For many of us, the festive season around Christmas brings out our worst over-indulgent habits: we eat, drink and spend more than we would normally do, and regret it come New Year when we step on those scales, or the credit card bill lands on the doormat.
While it may not be desirable, or even realistic to aim for an indulgence-free Christmas, if you find yourself wishing that you could avoid some of the excesses, then perhaps consider having yourself a Mindful Merry Christmas.
The idea behind Mindfulness, which comes from Buddhism and is growing as a psychotherapeutic approach for stress reduction, pain management and behavior change, is to fix one’s attention more on the “present moment”, to perceive things as they really are, stripped of the labels, habits, and subjective thinking that they normally trigger.
Many of our actions in daily life are “mindless” responses to triggers that we have become habituated to. That is not to say that all these actions are undesirable. Take for example brushing our teeth, we do it almost without thinking, and although once in a while we should do it “mindfully”, with our full attention, just to make sure the habitual brushing action is correct and finding all the right places, it is not causing us undue harm to do it mindlessly.
But there are also other actions that perhaps do cause us harm or we wish to do less of, because they have potential negative consequences for our health or our wallet.
This article suggest three “habits” that might benefit from a more mindful approach at Christmas time: Drinking, Eating and Shopping.
For example you can be mindful when you drink. Take a sip and really taste the drink. Shut out the other senses for a few moments and concentrate on the flavor, the taste, the texture of the liquid as it passes your lips, dwells in your mouth, and sinks down your throat. When did you last do that?
When we drink mindfully, and bring awareness to the sensations that the drink brings us here and now, we drink more slowly and feel more satisfaction: so we drink less and enjoy it more.
But if we have a drink while our mind is on other things, like having a conversation, watching the TV, or thinking about tomorrow, we only have a fleeting awareness of the sensations brought by the drink, and we end up drinking more, in order to reach our desired level of satisfaction.
Mindfulness operates not just at the tactical level of the individual decision, but also strategically: by making us more aware of choices and decisions that we make in our everyday lives, which are often shaped by habitual thinking. This aspect of mindfulness is what Dr Jean L. Kristeller, a psychologist who specializes in applying mindfulness approaches to eating disorders, calls “wisdom functioning”.
For example, consider the habitual, socialized nature of drinking during the festive season. Most of the time it is not our mind making a rational decision based on thirst that controls our drinking habits, it is automatic responses to social and environmental triggers (“fancy another one?”, “how about a top up?”, “try this one, you’ll love it!”, “why not?”).
Applying the principles of Mindfulness to decision-making would cause you to pause and reconsider for a moment, the nature of the choices available to you here and now, and give you the opportunity to weigh them up, for instance, to ask yourself “do I really want this?” and to consider whether the consequences are worth it.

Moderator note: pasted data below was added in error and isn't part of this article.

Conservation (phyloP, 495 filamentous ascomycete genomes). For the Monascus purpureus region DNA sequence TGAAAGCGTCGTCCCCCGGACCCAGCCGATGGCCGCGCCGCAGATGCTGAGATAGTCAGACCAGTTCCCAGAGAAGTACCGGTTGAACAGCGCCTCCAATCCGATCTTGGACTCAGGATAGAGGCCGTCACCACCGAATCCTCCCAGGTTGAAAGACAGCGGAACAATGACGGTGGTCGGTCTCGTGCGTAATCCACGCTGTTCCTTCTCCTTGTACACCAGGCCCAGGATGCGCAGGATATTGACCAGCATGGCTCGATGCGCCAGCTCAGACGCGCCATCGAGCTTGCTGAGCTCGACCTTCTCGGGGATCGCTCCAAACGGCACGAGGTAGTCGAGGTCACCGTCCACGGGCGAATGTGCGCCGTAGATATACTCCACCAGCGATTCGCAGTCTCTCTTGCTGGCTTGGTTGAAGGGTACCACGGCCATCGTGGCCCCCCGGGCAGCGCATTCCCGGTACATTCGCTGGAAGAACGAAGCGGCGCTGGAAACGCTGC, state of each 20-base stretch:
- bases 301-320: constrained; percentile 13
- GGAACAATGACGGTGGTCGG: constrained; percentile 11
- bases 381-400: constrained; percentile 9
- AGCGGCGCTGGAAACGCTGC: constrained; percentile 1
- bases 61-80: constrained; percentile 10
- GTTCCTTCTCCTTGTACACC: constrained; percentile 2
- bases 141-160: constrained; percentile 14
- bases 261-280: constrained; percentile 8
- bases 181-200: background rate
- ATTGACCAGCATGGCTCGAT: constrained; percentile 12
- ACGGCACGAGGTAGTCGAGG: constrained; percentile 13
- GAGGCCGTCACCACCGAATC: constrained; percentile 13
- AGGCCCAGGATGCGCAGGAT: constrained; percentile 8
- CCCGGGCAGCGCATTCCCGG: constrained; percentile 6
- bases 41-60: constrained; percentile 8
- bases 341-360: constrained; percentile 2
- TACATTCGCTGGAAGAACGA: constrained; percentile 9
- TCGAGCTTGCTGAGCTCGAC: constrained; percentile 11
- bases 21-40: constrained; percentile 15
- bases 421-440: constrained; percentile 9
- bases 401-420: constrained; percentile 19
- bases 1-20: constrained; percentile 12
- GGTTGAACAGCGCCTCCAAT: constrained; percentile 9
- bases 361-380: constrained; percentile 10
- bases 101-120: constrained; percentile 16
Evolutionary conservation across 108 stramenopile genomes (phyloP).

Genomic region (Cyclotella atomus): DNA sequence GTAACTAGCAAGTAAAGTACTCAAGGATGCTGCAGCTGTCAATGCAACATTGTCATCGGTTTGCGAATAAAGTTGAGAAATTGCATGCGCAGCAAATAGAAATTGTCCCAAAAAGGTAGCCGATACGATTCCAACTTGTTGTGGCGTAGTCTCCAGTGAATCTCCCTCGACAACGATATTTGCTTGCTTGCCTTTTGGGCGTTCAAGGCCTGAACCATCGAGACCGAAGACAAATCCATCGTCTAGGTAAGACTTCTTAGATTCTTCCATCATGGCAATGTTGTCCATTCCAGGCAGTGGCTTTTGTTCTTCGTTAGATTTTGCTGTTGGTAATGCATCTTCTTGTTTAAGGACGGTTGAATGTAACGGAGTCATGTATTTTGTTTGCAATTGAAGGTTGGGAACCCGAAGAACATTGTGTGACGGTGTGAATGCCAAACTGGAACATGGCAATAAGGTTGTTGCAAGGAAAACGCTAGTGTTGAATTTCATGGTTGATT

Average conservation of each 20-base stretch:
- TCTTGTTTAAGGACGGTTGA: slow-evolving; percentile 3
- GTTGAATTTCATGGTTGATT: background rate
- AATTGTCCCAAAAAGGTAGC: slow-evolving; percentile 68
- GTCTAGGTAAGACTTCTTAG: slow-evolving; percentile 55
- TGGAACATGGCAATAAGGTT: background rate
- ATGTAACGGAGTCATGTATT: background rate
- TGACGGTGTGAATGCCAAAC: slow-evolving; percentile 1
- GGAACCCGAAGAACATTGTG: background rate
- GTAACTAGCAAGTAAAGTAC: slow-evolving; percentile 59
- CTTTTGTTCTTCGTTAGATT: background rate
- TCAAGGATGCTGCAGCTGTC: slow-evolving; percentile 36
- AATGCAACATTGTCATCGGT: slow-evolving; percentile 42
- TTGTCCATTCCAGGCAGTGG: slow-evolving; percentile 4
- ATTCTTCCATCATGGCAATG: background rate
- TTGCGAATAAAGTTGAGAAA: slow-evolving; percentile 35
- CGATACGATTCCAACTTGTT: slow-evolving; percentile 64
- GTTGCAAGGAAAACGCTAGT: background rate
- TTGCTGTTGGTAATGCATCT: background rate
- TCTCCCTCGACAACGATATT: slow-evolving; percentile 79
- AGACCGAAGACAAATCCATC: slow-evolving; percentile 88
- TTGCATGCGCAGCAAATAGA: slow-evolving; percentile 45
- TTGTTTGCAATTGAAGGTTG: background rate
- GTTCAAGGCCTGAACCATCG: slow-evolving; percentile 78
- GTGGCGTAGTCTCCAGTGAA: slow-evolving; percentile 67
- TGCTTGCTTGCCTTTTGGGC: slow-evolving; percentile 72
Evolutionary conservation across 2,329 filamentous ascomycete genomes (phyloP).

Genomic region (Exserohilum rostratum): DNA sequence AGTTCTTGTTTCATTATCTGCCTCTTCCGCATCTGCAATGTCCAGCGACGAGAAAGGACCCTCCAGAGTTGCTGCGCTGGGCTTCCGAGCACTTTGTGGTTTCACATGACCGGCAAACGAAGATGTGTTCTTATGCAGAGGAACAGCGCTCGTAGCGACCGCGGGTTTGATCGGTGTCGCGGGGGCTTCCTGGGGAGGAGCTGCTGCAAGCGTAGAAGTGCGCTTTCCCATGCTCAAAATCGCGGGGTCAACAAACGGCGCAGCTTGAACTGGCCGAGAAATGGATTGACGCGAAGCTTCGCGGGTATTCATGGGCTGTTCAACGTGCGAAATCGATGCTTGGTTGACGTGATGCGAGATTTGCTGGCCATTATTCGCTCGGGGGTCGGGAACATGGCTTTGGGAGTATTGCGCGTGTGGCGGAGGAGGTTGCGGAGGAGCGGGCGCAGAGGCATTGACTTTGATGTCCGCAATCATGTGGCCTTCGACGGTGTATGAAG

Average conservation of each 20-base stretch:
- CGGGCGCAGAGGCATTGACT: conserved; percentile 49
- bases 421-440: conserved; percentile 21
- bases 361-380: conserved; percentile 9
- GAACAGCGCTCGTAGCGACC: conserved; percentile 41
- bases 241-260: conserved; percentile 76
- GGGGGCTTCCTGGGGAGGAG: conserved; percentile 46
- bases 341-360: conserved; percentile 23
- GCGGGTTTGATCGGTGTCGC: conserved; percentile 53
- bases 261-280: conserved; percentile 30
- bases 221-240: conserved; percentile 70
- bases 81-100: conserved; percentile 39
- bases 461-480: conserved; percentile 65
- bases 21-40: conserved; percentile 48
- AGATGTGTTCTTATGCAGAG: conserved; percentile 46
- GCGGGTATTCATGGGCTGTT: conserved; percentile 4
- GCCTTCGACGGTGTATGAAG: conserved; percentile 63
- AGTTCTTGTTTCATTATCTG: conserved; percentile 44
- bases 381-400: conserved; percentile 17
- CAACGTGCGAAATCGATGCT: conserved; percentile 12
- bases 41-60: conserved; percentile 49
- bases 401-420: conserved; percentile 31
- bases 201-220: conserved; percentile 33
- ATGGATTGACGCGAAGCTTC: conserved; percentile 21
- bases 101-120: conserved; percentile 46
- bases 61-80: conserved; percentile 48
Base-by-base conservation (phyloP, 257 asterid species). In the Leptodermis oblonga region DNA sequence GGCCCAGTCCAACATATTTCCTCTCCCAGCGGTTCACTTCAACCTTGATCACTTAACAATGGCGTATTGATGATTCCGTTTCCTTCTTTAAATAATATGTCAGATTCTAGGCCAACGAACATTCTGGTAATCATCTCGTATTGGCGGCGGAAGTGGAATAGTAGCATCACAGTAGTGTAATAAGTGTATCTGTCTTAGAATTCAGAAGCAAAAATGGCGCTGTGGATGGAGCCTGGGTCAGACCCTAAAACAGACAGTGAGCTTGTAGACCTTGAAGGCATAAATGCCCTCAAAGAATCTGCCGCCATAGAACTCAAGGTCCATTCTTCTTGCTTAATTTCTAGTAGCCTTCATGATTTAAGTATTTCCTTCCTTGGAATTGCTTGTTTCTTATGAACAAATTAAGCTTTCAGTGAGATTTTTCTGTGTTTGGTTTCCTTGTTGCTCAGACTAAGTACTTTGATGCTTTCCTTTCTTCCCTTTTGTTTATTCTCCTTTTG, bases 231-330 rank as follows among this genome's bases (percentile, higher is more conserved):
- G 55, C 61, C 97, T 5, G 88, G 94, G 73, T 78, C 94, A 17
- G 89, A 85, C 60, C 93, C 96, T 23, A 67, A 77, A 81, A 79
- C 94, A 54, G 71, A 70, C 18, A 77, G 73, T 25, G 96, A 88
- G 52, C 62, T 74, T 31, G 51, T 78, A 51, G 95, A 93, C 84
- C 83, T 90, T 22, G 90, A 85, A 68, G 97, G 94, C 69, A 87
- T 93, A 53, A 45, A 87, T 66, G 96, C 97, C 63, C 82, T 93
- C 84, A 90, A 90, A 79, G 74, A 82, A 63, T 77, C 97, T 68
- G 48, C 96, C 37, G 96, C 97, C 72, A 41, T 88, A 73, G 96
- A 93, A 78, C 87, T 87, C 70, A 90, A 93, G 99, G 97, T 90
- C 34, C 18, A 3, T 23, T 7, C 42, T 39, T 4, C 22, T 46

With respect to alcohol consumption, for instance, you may wish to consider this “top tip” for good mental wellbeing over Christmas, that Dr Andrew McCulloch, Chief Executive of the Mental Health Foundation in the UK, gave recently:
“The celebratory spirit of Christmas and New Year often involves social drinking and although the consumption of alcohol might make you feel more relaxed, it is important to remember that alcohol is a depressant and drinking excessive amounts can cause low mood, irritability or potentially aggressive behaviour.”
“By not exceeding the recommended number of safe units, you will be better able to sustain good mental and physical wellbeing,” he added.
Being mindful when you eat is about devoting your senses to the experience of eating. Beginners are often introduced to mindfulness techniques with the “raisin exercise”.
The raisin exercise
- Make sure you have about 20 minutes on your own when you won’t be disturbed, and have a small bowl of raisins with you.
- Pick up a raisin: put it in the palm of your hand, press it, look at it, examine it from all angles, see how it reflects the light, then squash it a bit between your fingers, explore its textures, colors, and smell.
- Then put it in your mouth, gently roll it around and let the taste buds on your tongue slowly sense the raisin, without biting it.
- Then, bite into it, and again, roll it around in your mouth, explore its taste and texture with your tongue.
- Now chew it, slowly, and again, be aware with all your senses of the stage by stage transformation of shrivelled, dried up grape to the chewed morsel releasing its sweetness and flavor in your mouth.
- Then, and only then, allow yourself to swallow it.
- Imagine what is happening to the raisin as it travels down your gullet into your stomach, and then into your gut.
Designed primarily as an introduction to mindfulness-based ways of reducing stress, the “raisin exercise” also demonstrates how rarely we focus on “the present moment” when we eat. Like drinking, we eat “mindlessly”.
Dr Brian Wansink, an expert in food psychology at Cornell University, where he directs the Cornell Food and Brand Lab, describes in his book “Mindless Eating: Why We Eat More Than We Think”, how removed our appetites are from our eating habits.
He says we make about 200 food-related decisions every day, mostly triggered by a plethora of subtle cues in our environment that encourage us to keep eating, even when we are no longer hungry. These triggers include smells, the variety and color of foods on offer, the number of people we eat with, labels and packaging, and even the ambient lighting.